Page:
Friday, March 31, 2017

The Minutiae

"Flow with whatever is happening and let your mind be free. Stay centered by accepting whatever you are doing. This is the ultimate." ~ Chuang Tzu
Spring brings with it the smallest of nuances, the most gradual changes and spectacularly slow transitions. It can be the most subtle of seasons. Spring teaches us to pay attention and if we don't, we'll miss it altogether and suddenly summer will be upon us.

We have many parks and trails where I live and on a most recent run I turned off the main pathway to a nature loop through a wooded area. When in its fullest majesty this detour can only be described as the U.S. Midwest's answer to a European medieval greenwood. The last time I had entered the loop I remember wondering to myself when the rebirth would begin. This time I was greeted to an explosion of emerald, hunter, sea, moss, shamrock and a million other sub-shades of green.

I am grateful to have been struck by the wonder of the renewal, that I was not so concerned with pace or how each of my muscles, tendons and ligaments were feeling that I totally missed the show. The next act will be the return of blooms of blue-purple across the expanse of green creeping foliage.

It will be a sight to see. I will make it a point to take in the eruptions of colors and sounds of life renewing.

I will make it a point to take in the minutiae of these moments. We can all share these with those on similar journeys, especially with our children who are trying their best to find any way out of the vortex of The Addiction.

This post was actually prompted by three helium balloons in a coffee shop - really! I am certain I had walked past this display dozens of times without noticing. We have become overcome and numbed by such marketing calls to action. This time I was struck by the oddly bizarre simplicity of this attention grab, three sealed vessels of acetate painted with retro blue, pink and yellow flowers and held aloft by lighter-than-air helium. This attempt to portray coffee as a harbinger of Spring provided an early morning chuckle, something we all need from time to time. I assume the designers of the display didn't have this result in mind but I am grateful for their efforts.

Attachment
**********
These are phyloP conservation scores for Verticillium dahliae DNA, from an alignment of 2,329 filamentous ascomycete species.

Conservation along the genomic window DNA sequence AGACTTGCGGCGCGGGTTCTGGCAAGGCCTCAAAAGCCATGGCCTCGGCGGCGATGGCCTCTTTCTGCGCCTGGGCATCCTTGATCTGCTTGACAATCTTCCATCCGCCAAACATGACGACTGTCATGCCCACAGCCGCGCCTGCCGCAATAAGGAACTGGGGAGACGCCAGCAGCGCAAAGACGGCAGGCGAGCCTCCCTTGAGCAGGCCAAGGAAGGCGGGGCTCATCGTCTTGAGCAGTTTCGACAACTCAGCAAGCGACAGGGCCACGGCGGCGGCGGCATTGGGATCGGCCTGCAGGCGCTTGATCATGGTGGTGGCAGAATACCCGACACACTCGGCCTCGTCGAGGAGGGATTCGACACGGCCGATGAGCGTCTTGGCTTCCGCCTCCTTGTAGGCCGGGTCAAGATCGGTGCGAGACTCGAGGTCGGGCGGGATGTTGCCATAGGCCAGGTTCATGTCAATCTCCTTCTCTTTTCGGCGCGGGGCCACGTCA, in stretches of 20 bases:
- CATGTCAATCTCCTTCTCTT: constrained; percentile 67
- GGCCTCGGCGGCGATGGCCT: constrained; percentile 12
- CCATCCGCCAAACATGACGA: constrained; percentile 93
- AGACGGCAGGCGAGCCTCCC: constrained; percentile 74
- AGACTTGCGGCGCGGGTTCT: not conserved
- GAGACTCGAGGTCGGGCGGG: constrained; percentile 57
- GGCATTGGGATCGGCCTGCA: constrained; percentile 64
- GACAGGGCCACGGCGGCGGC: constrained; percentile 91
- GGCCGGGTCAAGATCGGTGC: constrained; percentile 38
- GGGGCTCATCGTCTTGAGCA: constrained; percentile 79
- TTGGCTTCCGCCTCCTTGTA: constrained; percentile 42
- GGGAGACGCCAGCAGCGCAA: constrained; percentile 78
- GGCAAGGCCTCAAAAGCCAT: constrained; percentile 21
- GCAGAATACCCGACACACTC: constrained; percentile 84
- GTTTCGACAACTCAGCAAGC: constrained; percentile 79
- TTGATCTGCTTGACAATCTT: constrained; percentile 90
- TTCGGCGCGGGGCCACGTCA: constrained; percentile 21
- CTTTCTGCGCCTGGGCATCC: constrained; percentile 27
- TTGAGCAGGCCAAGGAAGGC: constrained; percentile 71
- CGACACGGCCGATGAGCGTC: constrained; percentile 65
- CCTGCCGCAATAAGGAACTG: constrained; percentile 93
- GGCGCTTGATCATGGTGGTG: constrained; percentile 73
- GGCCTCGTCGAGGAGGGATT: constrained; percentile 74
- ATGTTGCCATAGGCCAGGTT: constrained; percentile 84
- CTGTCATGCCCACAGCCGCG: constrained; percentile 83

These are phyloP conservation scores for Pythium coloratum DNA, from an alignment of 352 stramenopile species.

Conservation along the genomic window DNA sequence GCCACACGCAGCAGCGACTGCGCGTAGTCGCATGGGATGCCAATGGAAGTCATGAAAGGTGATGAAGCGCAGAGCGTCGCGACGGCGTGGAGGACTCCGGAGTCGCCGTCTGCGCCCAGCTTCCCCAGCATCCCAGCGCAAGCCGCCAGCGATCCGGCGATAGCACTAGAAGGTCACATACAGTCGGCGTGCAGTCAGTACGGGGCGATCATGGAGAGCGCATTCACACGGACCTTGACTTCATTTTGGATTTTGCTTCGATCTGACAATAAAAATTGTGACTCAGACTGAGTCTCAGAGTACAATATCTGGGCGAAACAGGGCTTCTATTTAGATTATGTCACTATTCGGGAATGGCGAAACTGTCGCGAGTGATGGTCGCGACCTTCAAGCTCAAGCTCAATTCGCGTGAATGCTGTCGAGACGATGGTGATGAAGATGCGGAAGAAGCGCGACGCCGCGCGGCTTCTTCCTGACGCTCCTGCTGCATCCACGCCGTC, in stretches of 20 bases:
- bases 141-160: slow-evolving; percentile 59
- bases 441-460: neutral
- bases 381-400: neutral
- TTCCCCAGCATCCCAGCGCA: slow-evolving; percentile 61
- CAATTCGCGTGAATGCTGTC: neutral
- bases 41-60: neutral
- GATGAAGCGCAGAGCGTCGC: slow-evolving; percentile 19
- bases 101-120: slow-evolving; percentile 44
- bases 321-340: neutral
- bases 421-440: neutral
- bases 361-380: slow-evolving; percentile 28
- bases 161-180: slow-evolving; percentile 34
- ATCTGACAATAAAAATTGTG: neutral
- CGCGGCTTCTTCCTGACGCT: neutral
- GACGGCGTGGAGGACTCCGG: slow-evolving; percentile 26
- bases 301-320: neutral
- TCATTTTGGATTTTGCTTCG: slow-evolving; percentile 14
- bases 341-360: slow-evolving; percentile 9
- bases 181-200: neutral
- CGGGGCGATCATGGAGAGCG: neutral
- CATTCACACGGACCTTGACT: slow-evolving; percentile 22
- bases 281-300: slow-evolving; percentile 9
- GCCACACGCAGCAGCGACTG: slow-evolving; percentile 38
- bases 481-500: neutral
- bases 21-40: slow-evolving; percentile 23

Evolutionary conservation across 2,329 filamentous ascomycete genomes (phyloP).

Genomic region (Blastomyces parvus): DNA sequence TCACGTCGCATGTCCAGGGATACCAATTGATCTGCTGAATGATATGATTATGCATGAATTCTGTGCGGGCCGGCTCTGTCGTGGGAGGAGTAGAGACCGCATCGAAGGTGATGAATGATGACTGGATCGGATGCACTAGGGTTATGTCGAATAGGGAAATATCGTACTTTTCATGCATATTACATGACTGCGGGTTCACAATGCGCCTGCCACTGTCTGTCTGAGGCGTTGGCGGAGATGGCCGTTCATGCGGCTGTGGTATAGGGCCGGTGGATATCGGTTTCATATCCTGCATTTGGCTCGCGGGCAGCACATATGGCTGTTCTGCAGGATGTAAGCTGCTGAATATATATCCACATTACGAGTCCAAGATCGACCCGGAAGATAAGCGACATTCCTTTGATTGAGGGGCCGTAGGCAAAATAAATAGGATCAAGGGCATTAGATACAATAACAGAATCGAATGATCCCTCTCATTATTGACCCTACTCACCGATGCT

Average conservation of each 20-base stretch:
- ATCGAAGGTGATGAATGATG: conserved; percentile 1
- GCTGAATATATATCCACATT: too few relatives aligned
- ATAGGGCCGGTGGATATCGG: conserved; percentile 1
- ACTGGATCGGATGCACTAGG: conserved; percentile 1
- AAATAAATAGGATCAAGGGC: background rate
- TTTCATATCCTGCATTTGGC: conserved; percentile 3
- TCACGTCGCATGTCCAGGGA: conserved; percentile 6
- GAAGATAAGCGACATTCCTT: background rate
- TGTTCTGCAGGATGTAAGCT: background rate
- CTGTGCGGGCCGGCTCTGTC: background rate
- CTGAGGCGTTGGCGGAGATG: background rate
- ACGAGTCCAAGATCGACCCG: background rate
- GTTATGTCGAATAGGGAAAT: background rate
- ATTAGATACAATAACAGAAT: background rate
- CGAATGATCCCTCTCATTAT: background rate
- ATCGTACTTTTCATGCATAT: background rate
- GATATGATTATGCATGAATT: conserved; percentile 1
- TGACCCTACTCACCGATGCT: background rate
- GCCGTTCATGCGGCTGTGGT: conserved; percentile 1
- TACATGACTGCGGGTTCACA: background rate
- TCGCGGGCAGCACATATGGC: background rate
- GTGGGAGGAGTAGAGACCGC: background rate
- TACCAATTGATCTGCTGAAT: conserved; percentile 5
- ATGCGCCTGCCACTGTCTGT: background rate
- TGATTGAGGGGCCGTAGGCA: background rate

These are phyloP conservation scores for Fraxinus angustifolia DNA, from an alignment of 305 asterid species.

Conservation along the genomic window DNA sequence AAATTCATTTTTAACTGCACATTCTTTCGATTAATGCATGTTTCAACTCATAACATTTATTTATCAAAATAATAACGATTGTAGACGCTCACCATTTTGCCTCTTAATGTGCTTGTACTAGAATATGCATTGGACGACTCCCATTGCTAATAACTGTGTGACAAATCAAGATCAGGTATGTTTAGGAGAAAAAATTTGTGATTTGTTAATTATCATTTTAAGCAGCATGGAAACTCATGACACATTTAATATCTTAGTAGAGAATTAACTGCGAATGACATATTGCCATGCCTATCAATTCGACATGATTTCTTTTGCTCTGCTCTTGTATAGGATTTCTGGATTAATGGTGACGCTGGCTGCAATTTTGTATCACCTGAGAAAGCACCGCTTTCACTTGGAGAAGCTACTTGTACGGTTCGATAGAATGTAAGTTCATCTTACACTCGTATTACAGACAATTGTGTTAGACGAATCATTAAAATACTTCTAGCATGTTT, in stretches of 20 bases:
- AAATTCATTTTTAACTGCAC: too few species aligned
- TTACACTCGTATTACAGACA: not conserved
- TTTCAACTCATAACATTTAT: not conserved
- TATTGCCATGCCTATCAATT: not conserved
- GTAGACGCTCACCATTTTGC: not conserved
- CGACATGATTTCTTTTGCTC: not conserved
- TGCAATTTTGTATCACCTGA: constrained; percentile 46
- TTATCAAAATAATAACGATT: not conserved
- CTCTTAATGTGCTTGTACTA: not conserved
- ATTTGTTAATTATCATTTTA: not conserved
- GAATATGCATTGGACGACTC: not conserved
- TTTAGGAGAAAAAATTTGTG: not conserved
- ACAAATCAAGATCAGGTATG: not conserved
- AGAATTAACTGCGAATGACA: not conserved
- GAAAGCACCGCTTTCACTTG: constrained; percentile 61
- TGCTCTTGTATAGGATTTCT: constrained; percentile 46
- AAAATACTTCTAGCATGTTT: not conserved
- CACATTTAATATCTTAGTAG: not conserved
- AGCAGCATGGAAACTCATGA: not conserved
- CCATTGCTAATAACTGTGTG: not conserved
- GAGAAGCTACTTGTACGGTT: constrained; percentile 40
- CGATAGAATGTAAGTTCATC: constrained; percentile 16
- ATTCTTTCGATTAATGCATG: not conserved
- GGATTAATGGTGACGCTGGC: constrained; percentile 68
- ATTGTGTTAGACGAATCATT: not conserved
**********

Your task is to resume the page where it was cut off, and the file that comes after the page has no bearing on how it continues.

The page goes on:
Sometimes our heads can be spinning with so many thoughts and worries and hurries, fears and forebodings we forget to look around to take in this crazy beautiful world manifested for us by the Great Creator. Our attention can be so wrapped up in the immediate, or what we believe to be of greatest concern we ignore the small gifts and oddities surrounding us.

Seeing the minutiae of the world, taking the time to dissect the cacophony of the sights and sounds all around allows us to see our world in entirely new ways. We learn then to wait with anticipation for the next surprise, miracle or gift to come our way. We learn to pay attention, to SEEK and SEE, to listen rather than speaking, to accept the immediacies the Universe is ready to bestow on us to take us to our next level, that new plateau, the progression we are meant to take to becoming more REAL than we ever thought we could be.

Here's to seeing what we see every day in multiple contexts, observing beyond the obvious and accepting the gifts in plain site and masterfully concealed as signposts along our way.

Those little blue flowers are just one rainfall, a bit of sunshine and a turn to some warmer weather away.

I can't wait. Can you?

. . . keep coming back
"Pay attention, don't let life go by you. Fall in love with the back of your cereal box." ~ Jerry Seinfeld

Wednesday, March 22, 2017

Feeling The Sadnesses

"Sadness is but a wall between two gardens." ~ Khalil Gibran